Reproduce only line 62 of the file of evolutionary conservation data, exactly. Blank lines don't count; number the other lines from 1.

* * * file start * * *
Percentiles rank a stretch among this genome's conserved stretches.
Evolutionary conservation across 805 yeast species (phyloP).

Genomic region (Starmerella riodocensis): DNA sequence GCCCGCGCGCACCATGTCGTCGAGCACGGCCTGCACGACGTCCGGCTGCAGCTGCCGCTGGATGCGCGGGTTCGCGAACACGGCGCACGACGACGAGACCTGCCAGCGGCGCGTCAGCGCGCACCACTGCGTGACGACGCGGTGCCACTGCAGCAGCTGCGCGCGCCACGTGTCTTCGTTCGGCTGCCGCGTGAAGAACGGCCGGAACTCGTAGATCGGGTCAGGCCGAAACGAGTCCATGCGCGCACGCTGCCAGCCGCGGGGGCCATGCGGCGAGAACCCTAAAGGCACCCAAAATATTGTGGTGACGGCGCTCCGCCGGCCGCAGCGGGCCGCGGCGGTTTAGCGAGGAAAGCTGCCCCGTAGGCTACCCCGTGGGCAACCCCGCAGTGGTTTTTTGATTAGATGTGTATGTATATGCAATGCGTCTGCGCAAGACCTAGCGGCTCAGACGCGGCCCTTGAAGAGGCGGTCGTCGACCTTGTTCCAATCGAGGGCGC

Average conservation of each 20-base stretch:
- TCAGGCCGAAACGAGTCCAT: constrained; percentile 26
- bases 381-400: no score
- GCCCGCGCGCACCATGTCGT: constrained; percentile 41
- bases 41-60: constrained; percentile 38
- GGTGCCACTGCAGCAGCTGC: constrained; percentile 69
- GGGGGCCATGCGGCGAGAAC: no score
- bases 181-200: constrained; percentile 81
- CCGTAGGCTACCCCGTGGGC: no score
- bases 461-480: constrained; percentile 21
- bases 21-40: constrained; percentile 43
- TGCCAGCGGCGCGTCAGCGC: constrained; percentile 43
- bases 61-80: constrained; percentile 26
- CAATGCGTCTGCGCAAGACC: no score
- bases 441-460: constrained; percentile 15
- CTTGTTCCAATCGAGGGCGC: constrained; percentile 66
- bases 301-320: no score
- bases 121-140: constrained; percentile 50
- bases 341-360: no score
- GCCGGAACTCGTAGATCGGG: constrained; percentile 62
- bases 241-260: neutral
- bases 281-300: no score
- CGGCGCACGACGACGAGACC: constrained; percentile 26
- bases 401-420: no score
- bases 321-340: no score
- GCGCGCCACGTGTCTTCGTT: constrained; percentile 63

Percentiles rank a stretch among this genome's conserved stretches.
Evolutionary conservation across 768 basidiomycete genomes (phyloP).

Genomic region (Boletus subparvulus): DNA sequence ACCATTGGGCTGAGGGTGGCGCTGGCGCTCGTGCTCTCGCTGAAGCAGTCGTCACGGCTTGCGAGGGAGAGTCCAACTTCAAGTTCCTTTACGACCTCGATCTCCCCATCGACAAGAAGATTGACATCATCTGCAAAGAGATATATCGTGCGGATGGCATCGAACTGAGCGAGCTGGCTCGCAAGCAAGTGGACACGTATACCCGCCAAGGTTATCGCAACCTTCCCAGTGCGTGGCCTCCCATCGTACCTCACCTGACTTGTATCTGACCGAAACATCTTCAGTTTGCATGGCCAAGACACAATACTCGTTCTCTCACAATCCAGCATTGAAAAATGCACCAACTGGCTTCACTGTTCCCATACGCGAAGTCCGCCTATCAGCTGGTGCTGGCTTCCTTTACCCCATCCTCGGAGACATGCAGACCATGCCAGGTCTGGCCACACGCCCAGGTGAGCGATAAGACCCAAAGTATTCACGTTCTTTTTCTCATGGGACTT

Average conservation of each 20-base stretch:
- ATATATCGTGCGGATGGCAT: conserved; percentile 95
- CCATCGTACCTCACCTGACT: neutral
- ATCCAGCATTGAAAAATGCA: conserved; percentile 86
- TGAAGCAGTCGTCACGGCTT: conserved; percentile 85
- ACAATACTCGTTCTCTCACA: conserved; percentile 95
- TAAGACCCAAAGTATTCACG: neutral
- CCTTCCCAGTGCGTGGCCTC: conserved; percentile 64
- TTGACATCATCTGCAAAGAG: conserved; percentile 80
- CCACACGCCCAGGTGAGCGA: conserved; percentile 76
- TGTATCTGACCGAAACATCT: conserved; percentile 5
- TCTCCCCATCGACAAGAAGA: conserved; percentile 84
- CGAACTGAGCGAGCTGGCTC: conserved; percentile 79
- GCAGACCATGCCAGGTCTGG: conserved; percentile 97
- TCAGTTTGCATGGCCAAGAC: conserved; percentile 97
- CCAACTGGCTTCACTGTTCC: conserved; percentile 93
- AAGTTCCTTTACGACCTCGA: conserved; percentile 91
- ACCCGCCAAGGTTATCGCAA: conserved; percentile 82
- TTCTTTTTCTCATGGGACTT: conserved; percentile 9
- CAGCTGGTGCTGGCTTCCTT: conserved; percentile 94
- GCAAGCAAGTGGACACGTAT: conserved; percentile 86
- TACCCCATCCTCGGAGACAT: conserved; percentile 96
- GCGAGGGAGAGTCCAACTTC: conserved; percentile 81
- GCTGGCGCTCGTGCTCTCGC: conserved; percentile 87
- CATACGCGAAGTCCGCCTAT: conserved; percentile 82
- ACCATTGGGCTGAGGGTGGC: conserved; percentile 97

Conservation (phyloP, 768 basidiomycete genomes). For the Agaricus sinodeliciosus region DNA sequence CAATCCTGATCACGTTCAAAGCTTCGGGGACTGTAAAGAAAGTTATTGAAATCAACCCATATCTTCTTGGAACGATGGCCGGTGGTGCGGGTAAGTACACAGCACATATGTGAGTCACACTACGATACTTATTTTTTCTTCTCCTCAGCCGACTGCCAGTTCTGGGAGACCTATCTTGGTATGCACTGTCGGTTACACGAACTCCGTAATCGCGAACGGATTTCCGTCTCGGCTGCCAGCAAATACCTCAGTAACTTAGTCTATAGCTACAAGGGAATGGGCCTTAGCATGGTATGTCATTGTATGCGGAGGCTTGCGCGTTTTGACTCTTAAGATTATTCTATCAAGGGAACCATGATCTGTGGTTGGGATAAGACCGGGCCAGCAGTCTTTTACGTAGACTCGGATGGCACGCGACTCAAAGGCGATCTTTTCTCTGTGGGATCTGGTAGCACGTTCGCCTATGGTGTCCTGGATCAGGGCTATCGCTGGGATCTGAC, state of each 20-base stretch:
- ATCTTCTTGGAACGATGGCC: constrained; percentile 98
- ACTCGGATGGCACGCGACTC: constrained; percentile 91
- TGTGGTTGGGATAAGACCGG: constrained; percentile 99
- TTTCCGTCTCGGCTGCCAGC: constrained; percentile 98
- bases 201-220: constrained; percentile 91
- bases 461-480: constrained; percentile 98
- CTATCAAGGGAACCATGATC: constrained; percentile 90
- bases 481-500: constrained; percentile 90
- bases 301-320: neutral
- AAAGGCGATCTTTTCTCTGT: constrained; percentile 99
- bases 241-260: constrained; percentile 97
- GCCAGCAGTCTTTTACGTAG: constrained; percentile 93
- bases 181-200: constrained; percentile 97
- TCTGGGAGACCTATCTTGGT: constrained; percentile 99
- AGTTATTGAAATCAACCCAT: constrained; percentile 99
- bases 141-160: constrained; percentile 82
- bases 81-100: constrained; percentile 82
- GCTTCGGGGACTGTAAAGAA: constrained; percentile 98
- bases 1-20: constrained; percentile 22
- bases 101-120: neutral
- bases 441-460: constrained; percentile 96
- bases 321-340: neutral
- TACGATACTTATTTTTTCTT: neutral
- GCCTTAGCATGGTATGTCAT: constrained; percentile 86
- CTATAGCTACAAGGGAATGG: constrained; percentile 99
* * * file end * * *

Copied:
- TGTGGTTGGGATAAGACCGG: constrained; percentile 99